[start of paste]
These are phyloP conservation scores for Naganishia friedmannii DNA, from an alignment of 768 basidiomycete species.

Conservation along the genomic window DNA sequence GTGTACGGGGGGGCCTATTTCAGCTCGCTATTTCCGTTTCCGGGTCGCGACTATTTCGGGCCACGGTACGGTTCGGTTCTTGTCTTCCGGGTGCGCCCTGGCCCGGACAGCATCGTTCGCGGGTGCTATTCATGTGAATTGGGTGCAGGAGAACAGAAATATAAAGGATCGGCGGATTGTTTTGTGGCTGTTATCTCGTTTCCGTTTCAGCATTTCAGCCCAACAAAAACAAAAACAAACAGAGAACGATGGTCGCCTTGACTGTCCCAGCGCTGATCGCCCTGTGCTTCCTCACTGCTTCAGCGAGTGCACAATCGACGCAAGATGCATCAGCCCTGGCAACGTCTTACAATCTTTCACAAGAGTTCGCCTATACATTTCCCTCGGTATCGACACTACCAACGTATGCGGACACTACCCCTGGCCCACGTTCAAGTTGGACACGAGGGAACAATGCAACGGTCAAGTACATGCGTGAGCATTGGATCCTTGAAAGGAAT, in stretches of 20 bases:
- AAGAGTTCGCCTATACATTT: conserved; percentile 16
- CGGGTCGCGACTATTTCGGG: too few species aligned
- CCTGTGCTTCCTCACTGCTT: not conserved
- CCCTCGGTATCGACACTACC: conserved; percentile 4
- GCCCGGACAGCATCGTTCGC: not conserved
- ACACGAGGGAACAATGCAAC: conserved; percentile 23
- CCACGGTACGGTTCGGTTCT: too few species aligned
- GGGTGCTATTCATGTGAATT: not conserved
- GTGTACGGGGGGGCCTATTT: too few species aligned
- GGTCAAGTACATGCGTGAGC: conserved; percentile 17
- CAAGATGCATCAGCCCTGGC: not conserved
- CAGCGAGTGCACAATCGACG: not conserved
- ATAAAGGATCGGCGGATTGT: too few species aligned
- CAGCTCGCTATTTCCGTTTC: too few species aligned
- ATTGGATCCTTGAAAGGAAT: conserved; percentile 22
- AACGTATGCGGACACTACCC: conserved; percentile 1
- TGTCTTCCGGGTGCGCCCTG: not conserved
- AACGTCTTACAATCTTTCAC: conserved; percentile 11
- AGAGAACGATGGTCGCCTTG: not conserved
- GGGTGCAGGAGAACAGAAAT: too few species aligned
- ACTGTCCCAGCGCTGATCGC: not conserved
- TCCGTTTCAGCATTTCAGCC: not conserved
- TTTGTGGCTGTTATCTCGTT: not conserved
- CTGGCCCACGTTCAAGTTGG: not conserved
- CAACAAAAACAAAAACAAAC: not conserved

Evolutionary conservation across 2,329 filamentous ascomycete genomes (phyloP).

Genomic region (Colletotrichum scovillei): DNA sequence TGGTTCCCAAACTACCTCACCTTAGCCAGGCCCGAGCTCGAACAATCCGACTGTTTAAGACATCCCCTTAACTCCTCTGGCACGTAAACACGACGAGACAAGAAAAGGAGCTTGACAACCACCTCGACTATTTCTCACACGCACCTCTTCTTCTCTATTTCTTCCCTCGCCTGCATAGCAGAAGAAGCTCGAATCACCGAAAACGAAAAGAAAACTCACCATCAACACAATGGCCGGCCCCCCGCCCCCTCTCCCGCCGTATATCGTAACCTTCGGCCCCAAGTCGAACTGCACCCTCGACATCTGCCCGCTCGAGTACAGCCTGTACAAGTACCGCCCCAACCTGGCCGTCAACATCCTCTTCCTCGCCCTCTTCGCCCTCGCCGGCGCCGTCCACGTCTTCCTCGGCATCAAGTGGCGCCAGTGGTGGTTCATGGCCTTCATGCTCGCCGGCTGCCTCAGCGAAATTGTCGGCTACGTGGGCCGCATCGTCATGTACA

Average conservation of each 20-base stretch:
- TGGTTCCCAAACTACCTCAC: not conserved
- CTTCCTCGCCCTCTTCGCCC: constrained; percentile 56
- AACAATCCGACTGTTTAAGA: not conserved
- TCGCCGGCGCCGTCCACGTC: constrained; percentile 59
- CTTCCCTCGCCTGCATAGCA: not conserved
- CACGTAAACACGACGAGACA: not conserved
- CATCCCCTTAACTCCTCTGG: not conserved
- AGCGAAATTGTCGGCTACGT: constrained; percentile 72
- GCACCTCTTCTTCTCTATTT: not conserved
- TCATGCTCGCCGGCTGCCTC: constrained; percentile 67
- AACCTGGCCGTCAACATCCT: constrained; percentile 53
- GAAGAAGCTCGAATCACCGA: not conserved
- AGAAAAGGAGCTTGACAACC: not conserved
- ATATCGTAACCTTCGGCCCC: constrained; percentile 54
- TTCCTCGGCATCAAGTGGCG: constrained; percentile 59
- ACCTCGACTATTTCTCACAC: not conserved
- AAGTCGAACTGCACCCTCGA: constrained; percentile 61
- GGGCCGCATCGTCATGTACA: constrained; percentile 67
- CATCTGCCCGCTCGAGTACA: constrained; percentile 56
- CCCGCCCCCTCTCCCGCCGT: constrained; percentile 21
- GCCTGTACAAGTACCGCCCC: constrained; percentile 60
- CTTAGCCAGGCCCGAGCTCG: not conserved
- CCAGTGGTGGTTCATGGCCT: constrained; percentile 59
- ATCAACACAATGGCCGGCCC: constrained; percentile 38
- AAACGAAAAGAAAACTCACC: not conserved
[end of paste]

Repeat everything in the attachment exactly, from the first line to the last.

These are phyloP conservation scores for Naganishia friedmannii DNA, from an alignment of 768 basidiomycete species.

Conservation along the genomic window DNA sequence GTGTACGGGGGGGCCTATTTCAGCTCGCTATTTCCGTTTCCGGGTCGCGACTATTTCGGGCCACGGTACGGTTCGGTTCTTGTCTTCCGGGTGCGCCCTGGCCCGGACAGCATCGTTCGCGGGTGCTATTCATGTGAATTGGGTGCAGGAGAACAGAAATATAAAGGATCGGCGGATTGTTTTGTGGCTGTTATCTCGTTTCCGTTTCAGCATTTCAGCCCAACAAAAACAAAAACAAACAGAGAACGATGGTCGCCTTGACTGTCCCAGCGCTGATCGCCCTGTGCTTCCTCACTGCTTCAGCGAGTGCACAATCGACGCAAGATGCATCAGCCCTGGCAACGTCTTACAATCTTTCACAAGAGTTCGCCTATACATTTCCCTCGGTATCGACACTACCAACGTATGCGGACACTACCCCTGGCCCACGTTCAAGTTGGACACGAGGGAACAATGCAACGGTCAAGTACATGCGTGAGCATTGGATCCTTGAAAGGAAT, in stretches of 20 bases:
- AAGAGTTCGCCTATACATTT: conserved; percentile 16
- CGGGTCGCGACTATTTCGGG: too few species aligned
- CCTGTGCTTCCTCACTGCTT: not conserved
- CCCTCGGTATCGACACTACC: conserved; percentile 4
- GCCCGGACAGCATCGTTCGC: not conserved
- ACACGAGGGAACAATGCAAC: conserved; percentile 23
- CCACGGTACGGTTCGGTTCT: too few species aligned
- GGGTGCTATTCATGTGAATT: not conserved
- GTGTACGGGGGGGCCTATTT: too few species aligned
- GGTCAAGTACATGCGTGAGC: conserved; percentile 17
- CAAGATGCATCAGCCCTGGC: not conserved
- CAGCGAGTGCACAATCGACG: not conserved
- ATAAAGGATCGGCGGATTGT: too few species aligned
- CAGCTCGCTATTTCCGTTTC: too few species aligned
- ATTGGATCCTTGAAAGGAAT: conserved; percentile 22
- AACGTATGCGGACACTACCC: conserved; percentile 1
- TGTCTTCCGGGTGCGCCCTG: not conserved
- AACGTCTTACAATCTTTCAC: conserved; percentile 11
- AGAGAACGATGGTCGCCTTG: not conserved
- GGGTGCAGGAGAACAGAAAT: too few species aligned
- ACTGTCCCAGCGCTGATCGC: not conserved
- TCCGTTTCAGCATTTCAGCC: not conserved
- TTTGTGGCTGTTATCTCGTT: not conserved
- CTGGCCCACGTTCAAGTTGG: not conserved
- CAACAAAAACAAAAACAAAC: not conserved

Evolutionary conservation across 2,329 filamentous ascomycete genomes (phyloP).

Genomic region (Colletotrichum scovillei): DNA sequence TGGTTCCCAAACTACCTCACCTTAGCCAGGCCCGAGCTCGAACAATCCGACTGTTTAAGACATCCCCTTAACTCCTCTGGCACGTAAACACGACGAGACAAGAAAAGGAGCTTGACAACCACCTCGACTATTTCTCACACGCACCTCTTCTTCTCTATTTCTTCCCTCGCCTGCATAGCAGAAGAAGCTCGAATCACCGAAAACGAAAAGAAAACTCACCATCAACACAATGGCCGGCCCCCCGCCCCCTCTCCCGCCGTATATCGTAACCTTCGGCCCCAAGTCGAACTGCACCCTCGACATCTGCCCGCTCGAGTACAGCCTGTACAAGTACCGCCCCAACCTGGCCGTCAACATCCTCTTCCTCGCCCTCTTCGCCCTCGCCGGCGCCGTCCACGTCTTCCTCGGCATCAAGTGGCGCCAGTGGTGGTTCATGGCCTTCATGCTCGCCGGCTGCCTCAGCGAAATTGTCGGCTACGTGGGCCGCATCGTCATGTACA

Average conservation of each 20-base stretch:
- TGGTTCCCAAACTACCTCAC: not conserved
- CTTCCTCGCCCTCTTCGCCC: constrained; percentile 56
- AACAATCCGACTGTTTAAGA: not conserved
- TCGCCGGCGCCGTCCACGTC: constrained; percentile 59
- CTTCCCTCGCCTGCATAGCA: not conserved
- CACGTAAACACGACGAGACA: not conserved
- CATCCCCTTAACTCCTCTGG: not conserved
- AGCGAAATTGTCGGCTACGT: constrained; percentile 72
- GCACCTCTTCTTCTCTATTT: not conserved
- TCATGCTCGCCGGCTGCCTC: constrained; percentile 67
- AACCTGGCCGTCAACATCCT: constrained; percentile 53
- GAAGAAGCTCGAATCACCGA: not conserved
- AGAAAAGGAGCTTGACAACC: not conserved
- ATATCGTAACCTTCGGCCCC: constrained; percentile 54
- TTCCTCGGCATCAAGTGGCG: constrained; percentile 59
- ACCTCGACTATTTCTCACAC: not conserved
- AAGTCGAACTGCACCCTCGA: constrained; percentile 61
- GGGCCGCATCGTCATGTACA: constrained; percentile 67
- CATCTGCCCGCTCGAGTACA: constrained; percentile 56
- CCCGCCCCCTCTCCCGCCGT: constrained; percentile 21
- GCCTGTACAAGTACCGCCCC: constrained; percentile 60
- CTTAGCCAGGCCCGAGCTCG: not conserved
- CCAGTGGTGGTTCATGGCCT: constrained; percentile 59
- ATCAACACAATGGCCGGCCC: constrained; percentile 38
- AAACGAAAAGAAAACTCACC: not conserved